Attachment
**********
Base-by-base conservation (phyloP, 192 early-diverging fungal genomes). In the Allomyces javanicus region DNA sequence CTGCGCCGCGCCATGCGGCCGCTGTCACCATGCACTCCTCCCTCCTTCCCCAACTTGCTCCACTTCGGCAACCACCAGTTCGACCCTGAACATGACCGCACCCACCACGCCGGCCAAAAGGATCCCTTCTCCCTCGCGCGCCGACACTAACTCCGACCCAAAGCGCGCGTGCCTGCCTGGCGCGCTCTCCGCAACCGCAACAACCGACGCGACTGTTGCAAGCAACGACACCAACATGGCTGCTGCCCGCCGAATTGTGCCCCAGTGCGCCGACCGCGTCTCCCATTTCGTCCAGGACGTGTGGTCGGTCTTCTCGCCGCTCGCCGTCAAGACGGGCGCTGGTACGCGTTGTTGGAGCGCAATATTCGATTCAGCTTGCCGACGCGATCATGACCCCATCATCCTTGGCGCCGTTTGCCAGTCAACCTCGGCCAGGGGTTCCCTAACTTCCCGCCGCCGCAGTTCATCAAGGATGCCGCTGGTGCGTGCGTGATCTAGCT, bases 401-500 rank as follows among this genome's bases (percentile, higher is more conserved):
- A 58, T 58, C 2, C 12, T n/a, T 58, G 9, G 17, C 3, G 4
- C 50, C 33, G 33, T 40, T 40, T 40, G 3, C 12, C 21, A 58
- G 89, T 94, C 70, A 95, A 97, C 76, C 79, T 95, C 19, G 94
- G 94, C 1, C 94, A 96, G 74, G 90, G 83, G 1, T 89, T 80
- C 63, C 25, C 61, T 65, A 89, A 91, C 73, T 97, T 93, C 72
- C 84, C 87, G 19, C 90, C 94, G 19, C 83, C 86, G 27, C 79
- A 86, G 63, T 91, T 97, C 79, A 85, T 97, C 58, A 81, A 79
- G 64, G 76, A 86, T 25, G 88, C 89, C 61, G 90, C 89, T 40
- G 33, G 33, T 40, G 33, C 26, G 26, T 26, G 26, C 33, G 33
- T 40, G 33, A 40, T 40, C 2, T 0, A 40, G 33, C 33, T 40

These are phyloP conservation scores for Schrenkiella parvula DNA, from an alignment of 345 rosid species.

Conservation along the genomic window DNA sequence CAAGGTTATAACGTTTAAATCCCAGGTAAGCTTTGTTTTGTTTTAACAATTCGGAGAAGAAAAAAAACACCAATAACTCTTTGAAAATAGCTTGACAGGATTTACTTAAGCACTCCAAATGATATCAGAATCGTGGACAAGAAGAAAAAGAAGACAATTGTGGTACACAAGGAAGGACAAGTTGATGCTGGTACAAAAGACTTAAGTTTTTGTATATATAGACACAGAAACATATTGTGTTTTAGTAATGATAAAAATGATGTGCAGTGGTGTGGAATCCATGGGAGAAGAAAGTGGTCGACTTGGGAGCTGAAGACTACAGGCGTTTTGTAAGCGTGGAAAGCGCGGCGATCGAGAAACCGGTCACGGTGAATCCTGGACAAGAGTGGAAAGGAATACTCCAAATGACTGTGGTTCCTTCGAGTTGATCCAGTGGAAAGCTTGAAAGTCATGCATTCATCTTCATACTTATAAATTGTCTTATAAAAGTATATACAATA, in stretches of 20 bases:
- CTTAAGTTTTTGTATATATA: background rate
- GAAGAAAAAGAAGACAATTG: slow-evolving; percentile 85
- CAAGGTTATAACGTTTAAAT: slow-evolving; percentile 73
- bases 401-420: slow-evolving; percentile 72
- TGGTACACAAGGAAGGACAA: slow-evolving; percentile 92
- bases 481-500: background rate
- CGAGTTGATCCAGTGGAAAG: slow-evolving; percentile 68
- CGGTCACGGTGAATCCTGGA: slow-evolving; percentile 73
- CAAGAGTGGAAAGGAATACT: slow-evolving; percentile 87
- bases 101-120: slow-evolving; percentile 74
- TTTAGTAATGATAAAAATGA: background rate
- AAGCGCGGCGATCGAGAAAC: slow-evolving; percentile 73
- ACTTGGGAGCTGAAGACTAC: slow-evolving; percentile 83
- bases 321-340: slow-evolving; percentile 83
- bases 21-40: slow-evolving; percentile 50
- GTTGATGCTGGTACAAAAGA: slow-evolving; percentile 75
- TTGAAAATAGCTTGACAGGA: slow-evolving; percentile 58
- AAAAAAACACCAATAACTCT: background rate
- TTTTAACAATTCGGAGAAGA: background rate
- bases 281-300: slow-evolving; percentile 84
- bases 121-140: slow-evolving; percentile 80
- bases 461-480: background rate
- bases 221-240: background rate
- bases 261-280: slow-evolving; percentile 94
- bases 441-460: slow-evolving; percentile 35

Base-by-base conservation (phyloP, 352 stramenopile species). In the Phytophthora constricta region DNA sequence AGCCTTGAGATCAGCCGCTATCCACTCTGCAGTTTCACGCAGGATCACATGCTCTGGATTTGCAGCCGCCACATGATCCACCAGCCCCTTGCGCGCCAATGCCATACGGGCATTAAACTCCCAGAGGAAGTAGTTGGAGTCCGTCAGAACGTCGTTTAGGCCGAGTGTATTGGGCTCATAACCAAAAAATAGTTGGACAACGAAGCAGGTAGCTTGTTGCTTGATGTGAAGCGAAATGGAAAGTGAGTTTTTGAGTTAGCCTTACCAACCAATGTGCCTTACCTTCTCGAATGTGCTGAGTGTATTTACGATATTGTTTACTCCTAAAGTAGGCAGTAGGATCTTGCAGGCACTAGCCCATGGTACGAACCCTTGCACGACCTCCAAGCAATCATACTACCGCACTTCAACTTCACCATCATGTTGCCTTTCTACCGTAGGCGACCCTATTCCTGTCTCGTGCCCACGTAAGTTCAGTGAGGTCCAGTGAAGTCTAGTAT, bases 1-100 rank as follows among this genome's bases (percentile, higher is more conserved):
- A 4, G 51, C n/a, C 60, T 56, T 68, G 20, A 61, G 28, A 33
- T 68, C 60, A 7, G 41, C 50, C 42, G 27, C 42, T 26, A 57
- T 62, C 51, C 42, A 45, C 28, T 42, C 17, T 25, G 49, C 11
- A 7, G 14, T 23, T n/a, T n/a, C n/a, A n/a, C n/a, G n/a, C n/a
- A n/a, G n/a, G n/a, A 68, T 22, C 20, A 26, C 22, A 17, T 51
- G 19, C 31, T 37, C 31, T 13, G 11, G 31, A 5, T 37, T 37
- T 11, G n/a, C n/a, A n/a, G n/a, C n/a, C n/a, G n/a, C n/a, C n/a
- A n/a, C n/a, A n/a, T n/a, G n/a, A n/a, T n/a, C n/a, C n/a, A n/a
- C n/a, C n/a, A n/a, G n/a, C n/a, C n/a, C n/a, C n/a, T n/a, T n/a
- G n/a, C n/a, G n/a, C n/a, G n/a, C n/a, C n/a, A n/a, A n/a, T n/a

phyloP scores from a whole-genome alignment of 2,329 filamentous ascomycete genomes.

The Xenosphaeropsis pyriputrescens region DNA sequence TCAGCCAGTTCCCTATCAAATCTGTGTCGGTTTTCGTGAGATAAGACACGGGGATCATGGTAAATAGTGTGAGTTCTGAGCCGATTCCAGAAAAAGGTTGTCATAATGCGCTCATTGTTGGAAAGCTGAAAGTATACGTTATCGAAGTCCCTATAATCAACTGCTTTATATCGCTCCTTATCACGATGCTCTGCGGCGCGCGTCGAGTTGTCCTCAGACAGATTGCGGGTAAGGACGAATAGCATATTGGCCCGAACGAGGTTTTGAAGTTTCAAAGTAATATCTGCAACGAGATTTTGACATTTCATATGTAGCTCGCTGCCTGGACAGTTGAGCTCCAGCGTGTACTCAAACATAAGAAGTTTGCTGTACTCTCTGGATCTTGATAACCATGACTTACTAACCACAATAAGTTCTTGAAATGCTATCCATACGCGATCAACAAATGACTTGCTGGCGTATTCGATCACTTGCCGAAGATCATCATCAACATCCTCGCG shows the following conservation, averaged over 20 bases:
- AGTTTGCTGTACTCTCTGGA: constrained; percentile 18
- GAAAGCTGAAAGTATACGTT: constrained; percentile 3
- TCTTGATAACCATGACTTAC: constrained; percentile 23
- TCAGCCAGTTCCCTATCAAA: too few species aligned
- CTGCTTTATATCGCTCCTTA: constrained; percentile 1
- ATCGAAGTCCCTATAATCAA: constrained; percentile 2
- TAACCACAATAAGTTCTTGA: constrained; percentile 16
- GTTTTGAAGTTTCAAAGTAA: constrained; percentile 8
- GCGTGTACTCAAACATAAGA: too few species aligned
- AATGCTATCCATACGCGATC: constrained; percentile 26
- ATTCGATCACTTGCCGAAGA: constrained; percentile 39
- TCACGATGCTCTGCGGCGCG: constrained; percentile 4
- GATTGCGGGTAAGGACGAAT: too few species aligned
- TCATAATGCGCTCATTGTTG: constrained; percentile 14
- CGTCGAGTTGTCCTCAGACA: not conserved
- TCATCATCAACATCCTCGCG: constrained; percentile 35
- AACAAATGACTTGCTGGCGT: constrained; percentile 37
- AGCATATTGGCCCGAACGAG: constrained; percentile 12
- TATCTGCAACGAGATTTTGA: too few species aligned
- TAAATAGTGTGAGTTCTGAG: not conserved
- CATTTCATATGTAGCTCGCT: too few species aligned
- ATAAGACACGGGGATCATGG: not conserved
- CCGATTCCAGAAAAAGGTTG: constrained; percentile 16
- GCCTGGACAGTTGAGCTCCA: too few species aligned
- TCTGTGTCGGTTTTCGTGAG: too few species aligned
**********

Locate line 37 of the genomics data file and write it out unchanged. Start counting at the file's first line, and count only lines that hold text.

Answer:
- bases 261-280: slow-evolving; percentile 94